Zombie Tech

A gloriously geeky roll in the hay of unfulfilled techno dreams, courtesy of Delete: A Design History of Vapourware by Paul Atkinson

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Cover, Delete: A Design History of Vapourware

The term vapourware describes “computer dreams, feasible concepts, prototypes, or failed products”; in short, items of technology that didn’t make it to market. They may have proved too costly, taken too long, or merely been marketing ploys, but you would be misguided to assume that these phantom computers were without consequence. What they represent, according to design historian Paul Atkinson, is the “agency of ideas” that have driven wider trends in an industry that often struggles to keep up with itself. 

Delete: A Design History of Vapourware is a publication charged with scrutinizing such inscrutables. If you hadn’t already noticed, design criticism has a few major blind spots. The more ubiquitous an object, the less likely it seems to be examined, let alone subjected to the sort of prolonged formal scrutiny afforded to the expensive, famous and scarce trappings that few share. Consumer electronics are a case in point: apart from, say, Richard Sapper’s televisions for Brionvega or Mario Bellini’s sound equipment for Yamaha, it is rare that these predominately black or brown boxes fall within the remit of design history. (Accepting the resurgent interest, thanks to Sir Jonathan Ives patronage, in Dieter Rams oeuvre, especially his work for German manufacturer Braun; however, this manifests as a general appreciation of a Ramsian style rather than an acknowledgment of specific objects).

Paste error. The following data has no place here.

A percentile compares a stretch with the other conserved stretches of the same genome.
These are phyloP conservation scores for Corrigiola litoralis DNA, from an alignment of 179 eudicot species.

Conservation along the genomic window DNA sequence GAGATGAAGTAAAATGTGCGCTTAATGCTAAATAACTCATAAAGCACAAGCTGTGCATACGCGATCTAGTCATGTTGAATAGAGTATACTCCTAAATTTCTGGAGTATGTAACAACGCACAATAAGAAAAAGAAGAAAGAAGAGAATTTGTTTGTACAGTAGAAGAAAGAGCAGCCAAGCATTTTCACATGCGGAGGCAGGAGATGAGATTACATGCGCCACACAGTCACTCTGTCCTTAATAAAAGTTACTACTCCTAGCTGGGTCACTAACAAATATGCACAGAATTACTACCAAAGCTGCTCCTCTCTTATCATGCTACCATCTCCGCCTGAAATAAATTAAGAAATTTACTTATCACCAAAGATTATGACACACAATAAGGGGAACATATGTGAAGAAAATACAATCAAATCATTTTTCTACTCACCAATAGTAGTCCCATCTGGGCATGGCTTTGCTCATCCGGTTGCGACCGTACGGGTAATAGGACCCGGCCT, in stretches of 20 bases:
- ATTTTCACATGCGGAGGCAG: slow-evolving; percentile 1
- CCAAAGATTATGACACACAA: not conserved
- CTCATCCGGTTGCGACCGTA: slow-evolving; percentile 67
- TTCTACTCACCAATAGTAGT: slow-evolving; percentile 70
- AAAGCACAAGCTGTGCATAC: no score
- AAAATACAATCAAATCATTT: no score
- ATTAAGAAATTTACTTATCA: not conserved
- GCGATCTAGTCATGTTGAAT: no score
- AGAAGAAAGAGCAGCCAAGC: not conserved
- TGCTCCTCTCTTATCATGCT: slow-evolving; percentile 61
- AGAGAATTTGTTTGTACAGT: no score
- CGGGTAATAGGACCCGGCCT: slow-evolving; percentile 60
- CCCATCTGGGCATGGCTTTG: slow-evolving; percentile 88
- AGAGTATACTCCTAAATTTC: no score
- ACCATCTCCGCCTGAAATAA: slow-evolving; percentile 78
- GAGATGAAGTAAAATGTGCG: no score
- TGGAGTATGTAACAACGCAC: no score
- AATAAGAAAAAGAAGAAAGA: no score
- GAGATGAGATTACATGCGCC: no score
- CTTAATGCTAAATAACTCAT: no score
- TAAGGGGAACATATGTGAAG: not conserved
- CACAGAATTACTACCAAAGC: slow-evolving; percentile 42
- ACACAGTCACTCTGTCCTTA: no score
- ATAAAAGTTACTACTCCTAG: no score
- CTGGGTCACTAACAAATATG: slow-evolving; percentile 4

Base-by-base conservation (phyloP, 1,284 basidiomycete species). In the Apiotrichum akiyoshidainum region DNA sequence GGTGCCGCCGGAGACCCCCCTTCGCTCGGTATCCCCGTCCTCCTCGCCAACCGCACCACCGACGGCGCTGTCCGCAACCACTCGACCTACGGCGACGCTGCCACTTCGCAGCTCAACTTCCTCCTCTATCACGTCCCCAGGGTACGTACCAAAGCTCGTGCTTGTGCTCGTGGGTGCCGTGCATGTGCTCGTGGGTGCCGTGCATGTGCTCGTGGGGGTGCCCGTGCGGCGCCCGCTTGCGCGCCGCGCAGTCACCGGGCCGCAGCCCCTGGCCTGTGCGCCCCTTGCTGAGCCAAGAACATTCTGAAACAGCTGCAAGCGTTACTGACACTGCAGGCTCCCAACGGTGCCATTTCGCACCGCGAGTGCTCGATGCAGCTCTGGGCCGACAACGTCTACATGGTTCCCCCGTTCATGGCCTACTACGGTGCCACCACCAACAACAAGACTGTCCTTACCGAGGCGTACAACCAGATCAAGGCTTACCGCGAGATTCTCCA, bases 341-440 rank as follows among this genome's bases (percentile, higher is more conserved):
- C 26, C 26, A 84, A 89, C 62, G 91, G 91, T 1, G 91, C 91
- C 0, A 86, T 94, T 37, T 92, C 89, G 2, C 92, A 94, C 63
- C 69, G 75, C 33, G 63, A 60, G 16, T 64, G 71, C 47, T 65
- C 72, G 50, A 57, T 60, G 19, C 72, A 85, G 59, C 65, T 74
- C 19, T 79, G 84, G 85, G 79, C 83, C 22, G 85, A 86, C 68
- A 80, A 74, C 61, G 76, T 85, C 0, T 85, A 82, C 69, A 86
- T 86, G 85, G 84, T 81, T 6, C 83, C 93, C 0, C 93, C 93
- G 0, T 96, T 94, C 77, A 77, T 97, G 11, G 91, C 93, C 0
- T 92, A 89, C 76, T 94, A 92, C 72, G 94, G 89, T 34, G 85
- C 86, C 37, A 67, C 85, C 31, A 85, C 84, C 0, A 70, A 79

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The GEC Dragon Professional, 1983

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Data General Nova

Atkinson is one of the few who are working to cover these gaps. In 2010 he  released a much-needed volume on the Computer, part of Reaktion Books’ Objekt series. In opposition to the multiple volumes on the technological advance of these machines, Atkinson offered a comprehensive history of the design and “social construction” of an object in whose physical presence we spend an increasing amount of time. This volume also proved an useful photographic compendium of a newly domesticated appliance that we are more aware of looking through than at. 

Now Atkinson has written a second volume, this time produced by Bloomsbury, but which is a direct extension of that first project. Delete introduces devices that you will never have seen first-hand, but whose indirect presence have played an important role in the way we all live with technology, both at work and at home. 


The book begins with an entertaining section on imagined machines and then moves through four chapters that group objects by typology – mainframes, personal computers, pen computers and mobile computers. The book is full of vital images and marketing material for products that we would otherwise be unlikely to view; Atkinson’s accompanying text doesn’t make light reading, but it is full of hard-won research and fascinating detail. Admittedly, the fact that an early iteration of Apple’s Newton was nicknamed “Batman” and had a cover inspired by the hood of a Corvette may not be of interest to everyone, but in the context of the larger narrative relayed here these points take on significance.

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Working prototype of the Saab D2, 1960

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The Original Nordsieck Computer, 1950

There are some definite revelations, too: Tom Hardy’s IBM Yellow Bird and Aquarius computers are each as beguiling an arrangement of keys, buttons and bright plastic as anything Ettore Sottsass ever produced for Olivetti; Bill Moggridge and John Eliot’s CTL Modular Three Minicomputer achieved a soft-edged Modernism to rival the best of what Jacob Jensen was producing for Bang & Olufsen during the same period. 

It is interesting to read this book against a current climate in which the form factor of certain popular devices is obsessively preempted by the media in the run-up to launch day. Dedicated enthusiasts even make complex maquettes based on spurious gossip. Vapourware now haunts thousands of online forums as amateur futurologists argue about beveled edges. There is an enthusiastic discussion taking place here, one that academics should not ignore. Delete may seem to be the preserve of the anoraks, but it is also an important precursor to that discussion; as an act of recuperative design history it has a great deal of value.  

Delete: A Design History of Computer Vapourware, Paul Atkinson
Published by Bloomsbury, £24.99